Can Dogs Eat Cucumbers? Benefits of Cucumbers for Dogs
A highly nutritious, low-calorie fruit (yes, fruit!), cucumbers provide a multitude of great health benefits, leading to a happier, healthier, and longer life. If you’re a dog owner, you may be wondering — do these health benefits transfer over to a dog? Can dogs eat cucumbers?
Read on to get all the answers to your questions about introducing cucumbers to a dog’s diet!
Can Dogs Eat Cucumber?
To answer the question simply, yes — dogs can eat cucumbers. Just as it is for humans, cucumbers are a healthy, low-calorie treat that your dog will love. Not only can your dogs eat cucumbers, but given all the different health benefits, your dog should be having some cucumber as a part of their diet.
According to Dr. Karen Becker, 15-25% of a healthy dog’s diet should be fruits or vegetables, and cucumber is a great option! This is one of the reasons why Raw Bistro uses cucumber as a part of our frozen and dehydrated chicken entrees.
Cucumber Nutrition Facts
Here are some of the nutritional details that you can expect with raw cucumbers (per 100g):
- Water: 95.23g
- Energy: 15 kcal
- Protein: 0.65g
- Total fat: 0.11g
- Carbohydrate (by difference): 3.63g
- Fiber: 0.5g
- Sugars: 1.67g
- Calcium: 16mg
- Iron: 0.28mg
- Potassium: 147mg
- Sodium: 2mg
- Vitamin C: 2.8mg
- Vitamin B-6: 0.04mg
You can learn more about the nutrients in cucumbers using the resource FoodData Central.
Benefits of Cucumbers for Dogs
The main benefit of cucumbers is the amount of water they contain. A cucumber is about 96% water, which makes them an excellent way to get your dog a little extra hydration. They’re also incredibly low on calories, making them a favorite for humans who are trying to get their dog on a consistent weight-loss regimen.
Along with the hydration benefits, cucumbers are also chock full of Vitamin K, which helps strengthen your dog’s bones. This is an especially beneficial health perk to anyone who has a dog that is exceptionally active — an active dog is going to be putting more wear and tear on their joints, so you’ll want to do what you can to support their sturdy skeletal framework.
However, one of the benefits that you, the dog owner, may be the most interested in is a cucumber’s tendency to kill bad breath. Cucumbers are filled with phytochemicals and phytonutrients that combat bacteria in a dog’s mouth and leave them with fresher breath. Your dog may not notice this perk, but you definitely will.
How to Prepare Cucumbers for Dogs
Now that you know of all the different ways that cucumbers can benefit your dog, it’s time to figure out the best way to serve this tasty treat to your pup.
1. Choose Organic Cucumber
If you can, it’s always beneficial to opt for organic produce. A lot of non-organic produce still carries trace amounts of harmful pesticides, which can be problematic for you, your dog, and anyone else eating your produce. Choosing organic produce is cleaner and healthier. Also, organic farming is sustainable and environmentally-friendly, which makes for a happier planet, as well as a happier pup.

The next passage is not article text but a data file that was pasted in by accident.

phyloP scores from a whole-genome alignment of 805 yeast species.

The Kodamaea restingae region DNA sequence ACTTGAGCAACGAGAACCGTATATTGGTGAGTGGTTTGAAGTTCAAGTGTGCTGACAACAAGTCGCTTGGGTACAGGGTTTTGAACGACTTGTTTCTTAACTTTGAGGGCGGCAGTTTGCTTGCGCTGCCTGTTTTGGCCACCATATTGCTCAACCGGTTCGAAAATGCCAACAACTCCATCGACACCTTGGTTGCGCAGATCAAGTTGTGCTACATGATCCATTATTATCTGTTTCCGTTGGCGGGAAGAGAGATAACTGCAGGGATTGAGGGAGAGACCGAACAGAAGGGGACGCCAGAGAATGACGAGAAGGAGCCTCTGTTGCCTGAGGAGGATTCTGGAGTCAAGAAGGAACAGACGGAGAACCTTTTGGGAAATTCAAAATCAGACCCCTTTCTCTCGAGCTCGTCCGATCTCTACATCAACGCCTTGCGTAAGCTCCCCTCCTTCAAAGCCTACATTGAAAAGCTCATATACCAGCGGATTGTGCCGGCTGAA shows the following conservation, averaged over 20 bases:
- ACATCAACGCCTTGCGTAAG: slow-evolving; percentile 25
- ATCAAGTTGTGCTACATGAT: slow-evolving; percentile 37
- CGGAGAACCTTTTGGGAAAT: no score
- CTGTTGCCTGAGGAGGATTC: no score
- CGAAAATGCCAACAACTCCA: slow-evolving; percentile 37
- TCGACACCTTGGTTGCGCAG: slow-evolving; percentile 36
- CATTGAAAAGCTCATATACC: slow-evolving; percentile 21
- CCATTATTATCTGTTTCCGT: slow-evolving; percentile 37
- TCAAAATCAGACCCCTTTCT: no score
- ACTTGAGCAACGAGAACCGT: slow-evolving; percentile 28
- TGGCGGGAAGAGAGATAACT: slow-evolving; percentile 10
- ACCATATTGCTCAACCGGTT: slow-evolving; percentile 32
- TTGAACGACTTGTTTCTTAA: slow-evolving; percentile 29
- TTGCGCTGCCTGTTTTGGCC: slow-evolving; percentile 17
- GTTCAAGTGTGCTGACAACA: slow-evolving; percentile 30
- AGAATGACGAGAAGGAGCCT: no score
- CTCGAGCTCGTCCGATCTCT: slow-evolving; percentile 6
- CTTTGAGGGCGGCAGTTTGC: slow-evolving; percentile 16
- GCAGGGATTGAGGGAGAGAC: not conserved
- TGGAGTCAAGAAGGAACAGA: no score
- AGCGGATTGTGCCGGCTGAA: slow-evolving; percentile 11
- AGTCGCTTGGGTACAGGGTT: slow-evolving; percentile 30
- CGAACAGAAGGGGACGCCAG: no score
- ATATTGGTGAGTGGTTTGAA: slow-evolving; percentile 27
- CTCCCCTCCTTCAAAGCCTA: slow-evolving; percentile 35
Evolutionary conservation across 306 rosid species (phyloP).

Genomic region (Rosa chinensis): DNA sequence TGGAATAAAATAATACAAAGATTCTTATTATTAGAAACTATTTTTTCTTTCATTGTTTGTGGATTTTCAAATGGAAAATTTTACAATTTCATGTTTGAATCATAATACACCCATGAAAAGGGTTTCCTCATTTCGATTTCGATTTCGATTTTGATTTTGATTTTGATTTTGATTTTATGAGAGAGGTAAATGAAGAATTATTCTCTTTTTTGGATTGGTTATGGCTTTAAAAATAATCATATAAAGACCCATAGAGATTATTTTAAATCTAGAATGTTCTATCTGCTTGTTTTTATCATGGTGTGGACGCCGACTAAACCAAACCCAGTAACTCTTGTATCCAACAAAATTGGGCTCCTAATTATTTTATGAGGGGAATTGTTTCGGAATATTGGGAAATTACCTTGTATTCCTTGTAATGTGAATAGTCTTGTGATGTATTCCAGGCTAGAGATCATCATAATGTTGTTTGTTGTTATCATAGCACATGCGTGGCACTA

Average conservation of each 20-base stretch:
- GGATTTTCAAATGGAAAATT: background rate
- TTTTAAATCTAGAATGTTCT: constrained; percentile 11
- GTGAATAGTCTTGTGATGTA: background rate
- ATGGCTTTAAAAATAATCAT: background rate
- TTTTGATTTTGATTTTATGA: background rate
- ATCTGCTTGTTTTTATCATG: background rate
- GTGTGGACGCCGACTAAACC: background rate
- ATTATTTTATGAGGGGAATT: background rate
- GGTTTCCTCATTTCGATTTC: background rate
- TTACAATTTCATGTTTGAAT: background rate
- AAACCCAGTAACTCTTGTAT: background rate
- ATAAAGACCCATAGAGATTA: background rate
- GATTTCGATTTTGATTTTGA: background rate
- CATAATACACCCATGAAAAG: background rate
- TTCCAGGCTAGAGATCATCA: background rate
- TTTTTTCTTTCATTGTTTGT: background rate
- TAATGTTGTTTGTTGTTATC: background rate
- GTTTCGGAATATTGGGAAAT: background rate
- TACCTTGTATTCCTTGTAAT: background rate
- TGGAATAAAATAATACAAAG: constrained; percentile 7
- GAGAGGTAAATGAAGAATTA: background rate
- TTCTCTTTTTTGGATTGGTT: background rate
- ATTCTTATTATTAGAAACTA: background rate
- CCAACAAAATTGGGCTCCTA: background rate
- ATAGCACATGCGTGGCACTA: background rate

2. Always Wash Your Veggies
It’s important to take the time to wash your fruits and vegetables before you serve them to your dog. Take your cucumber and thoroughly rinse and wash it before serving to clean off any stray germs from the long trip from farm, to store, to your home. Clean food is healthier for both you and your pup!
3. Serve Cucumber Raw or Cooked
You can serve cucumber raw or cooked - it’s completely up to you and what your dog likes. As a general rule, raw cucumber is the simplest and will retain more nutritional value. There is also an added bonus of a little crunch that many dogs love. While it’s true that some nutrients are enhanced through certain cooking processes, other nutrients are diminished. It all depends on the cooking method. Just make sure you make the pieces small enough for your pup to eat!
4. Skip the Seasoning!
Cucumbers are good for your pup, but a lot of spices aren’t the best. A lot of seasoning can overpower your pup’s digestive system. Cucumbers are fine plain, but a pickle probably isn’t good for your dog since in the fermenting process, a cucumber is filled with a lot of sodium and spices. When cooking for your pooch, keep the ingredients whole and simple, like we do at Raw Bistro.
5. Make Cucumber a Special Treat for Your Pup
A cucumber shouldn’t be the only thing your dog eats in a day, but if they’re a huge fan, consider making it a training treat. You can cut cucumber up into small pieces to incentivize your dog to learn a new trick, and feed them something healthy at the same time! It’s an easy way to keep the total amount of fruits and veggies to about 15-20% of your dog’s diet.
Always Consult Your Vet
As with any change you want to make regarding your dog’s health, you’ll want to consult your veterinarian before you begin to add cucumbers to your dog’s diet. Although it’s incredibly rare, it’s still possible that your dog may have an allergy to cucumbers. So, be sure to check in with your vet before you head to the grocery store.
Once you get the green light, check out Raw Bistro’s selection of entrees, for a balanced diet of fresh meat, fruits, and veggies. Together, you can ensure that you’re giving your dog the right diet to make them the happiest and healthiest version of themselves!